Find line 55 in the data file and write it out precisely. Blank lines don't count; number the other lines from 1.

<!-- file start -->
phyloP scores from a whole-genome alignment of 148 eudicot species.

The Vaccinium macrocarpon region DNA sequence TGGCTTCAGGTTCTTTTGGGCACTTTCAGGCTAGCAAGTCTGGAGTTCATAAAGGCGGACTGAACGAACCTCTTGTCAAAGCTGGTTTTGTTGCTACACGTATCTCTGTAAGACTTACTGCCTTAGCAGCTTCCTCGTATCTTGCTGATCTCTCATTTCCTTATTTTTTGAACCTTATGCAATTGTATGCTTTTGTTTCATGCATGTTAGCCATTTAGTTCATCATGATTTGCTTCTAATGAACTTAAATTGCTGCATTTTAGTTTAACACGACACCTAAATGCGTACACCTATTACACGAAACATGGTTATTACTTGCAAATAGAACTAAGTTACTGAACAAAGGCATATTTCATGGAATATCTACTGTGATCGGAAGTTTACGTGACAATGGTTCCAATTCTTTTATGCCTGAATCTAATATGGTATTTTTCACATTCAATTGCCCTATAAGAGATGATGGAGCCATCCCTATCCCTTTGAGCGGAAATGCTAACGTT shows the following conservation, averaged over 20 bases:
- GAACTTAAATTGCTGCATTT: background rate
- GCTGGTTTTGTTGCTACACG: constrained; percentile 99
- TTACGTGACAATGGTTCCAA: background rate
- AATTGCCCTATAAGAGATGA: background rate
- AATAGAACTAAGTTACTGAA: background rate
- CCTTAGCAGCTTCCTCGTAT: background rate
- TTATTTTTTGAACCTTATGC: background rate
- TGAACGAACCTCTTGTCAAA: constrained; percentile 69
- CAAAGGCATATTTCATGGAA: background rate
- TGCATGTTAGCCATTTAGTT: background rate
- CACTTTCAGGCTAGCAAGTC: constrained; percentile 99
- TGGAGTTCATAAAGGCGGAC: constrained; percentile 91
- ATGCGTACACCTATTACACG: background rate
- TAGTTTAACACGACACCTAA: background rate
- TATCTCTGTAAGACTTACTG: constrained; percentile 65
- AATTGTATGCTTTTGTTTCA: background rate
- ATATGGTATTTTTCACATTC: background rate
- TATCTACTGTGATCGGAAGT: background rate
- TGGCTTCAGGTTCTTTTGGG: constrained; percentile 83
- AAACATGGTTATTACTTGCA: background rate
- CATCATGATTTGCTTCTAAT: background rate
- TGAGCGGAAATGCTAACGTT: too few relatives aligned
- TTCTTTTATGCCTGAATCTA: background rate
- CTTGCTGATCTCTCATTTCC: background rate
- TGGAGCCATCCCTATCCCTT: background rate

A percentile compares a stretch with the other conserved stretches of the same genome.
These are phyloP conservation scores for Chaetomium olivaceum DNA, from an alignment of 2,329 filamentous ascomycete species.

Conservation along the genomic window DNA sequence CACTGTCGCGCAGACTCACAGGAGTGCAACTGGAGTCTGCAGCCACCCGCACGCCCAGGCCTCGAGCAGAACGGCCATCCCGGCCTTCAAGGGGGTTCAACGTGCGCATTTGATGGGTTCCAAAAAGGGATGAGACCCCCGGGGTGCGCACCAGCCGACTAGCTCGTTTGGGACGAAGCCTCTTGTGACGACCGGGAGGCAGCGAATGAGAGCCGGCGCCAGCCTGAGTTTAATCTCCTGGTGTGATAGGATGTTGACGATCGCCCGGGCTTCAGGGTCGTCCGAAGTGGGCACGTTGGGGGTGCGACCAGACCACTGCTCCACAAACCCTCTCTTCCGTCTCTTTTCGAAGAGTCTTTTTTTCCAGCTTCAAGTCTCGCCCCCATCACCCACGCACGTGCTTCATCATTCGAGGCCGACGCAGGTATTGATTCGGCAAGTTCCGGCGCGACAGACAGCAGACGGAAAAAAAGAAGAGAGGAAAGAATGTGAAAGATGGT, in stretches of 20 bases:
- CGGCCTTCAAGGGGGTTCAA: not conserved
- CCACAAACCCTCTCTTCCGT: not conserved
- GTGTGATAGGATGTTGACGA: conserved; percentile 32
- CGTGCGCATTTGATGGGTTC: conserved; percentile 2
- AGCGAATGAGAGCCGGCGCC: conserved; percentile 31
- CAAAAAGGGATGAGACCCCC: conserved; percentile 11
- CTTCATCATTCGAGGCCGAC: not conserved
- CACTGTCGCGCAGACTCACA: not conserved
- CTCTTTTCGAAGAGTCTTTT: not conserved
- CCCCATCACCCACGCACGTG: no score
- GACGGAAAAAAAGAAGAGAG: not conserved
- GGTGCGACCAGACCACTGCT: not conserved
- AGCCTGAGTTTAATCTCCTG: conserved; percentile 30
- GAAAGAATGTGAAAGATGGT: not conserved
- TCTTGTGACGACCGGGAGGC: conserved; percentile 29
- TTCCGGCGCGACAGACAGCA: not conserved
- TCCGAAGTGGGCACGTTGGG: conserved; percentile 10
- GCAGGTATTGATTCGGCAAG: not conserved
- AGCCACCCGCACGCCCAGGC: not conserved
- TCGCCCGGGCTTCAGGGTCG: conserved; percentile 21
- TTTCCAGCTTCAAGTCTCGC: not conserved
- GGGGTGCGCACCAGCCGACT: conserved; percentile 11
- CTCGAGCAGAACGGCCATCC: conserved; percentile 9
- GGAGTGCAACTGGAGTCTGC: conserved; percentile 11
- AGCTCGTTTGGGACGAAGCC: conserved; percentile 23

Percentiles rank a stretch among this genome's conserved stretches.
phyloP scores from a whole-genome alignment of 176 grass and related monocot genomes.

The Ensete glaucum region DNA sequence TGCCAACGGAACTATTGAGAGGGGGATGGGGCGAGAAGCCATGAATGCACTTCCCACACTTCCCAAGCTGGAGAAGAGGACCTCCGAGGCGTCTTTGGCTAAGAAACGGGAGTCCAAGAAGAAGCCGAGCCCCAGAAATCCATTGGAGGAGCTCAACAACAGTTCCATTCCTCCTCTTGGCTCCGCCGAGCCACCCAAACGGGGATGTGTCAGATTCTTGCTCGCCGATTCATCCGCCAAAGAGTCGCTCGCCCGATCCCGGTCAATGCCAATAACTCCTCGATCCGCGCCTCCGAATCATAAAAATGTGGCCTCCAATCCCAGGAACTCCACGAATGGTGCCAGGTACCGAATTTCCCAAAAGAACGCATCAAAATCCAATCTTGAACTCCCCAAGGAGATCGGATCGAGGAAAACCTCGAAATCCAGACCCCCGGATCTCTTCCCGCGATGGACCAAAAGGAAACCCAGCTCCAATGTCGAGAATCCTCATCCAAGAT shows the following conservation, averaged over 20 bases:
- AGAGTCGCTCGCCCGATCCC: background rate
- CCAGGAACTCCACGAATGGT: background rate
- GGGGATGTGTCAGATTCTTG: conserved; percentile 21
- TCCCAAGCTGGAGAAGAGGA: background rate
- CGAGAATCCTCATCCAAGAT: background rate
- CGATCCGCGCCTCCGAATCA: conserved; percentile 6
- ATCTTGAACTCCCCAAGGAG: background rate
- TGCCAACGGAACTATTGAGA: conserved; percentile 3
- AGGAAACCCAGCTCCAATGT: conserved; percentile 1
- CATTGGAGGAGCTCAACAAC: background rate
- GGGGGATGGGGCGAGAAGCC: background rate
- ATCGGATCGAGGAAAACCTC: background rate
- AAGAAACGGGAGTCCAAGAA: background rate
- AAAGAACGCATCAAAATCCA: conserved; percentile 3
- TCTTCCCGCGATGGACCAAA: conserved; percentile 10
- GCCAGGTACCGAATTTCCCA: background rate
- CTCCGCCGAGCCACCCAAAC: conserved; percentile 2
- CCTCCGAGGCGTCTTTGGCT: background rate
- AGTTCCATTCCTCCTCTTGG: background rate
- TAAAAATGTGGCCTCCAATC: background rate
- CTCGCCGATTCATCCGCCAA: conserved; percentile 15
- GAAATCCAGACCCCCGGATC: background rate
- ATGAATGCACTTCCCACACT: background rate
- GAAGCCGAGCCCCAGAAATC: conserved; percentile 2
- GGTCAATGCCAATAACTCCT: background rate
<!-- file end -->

- AGCTCGTTTGGGACGAAGCC: conserved; percentile 23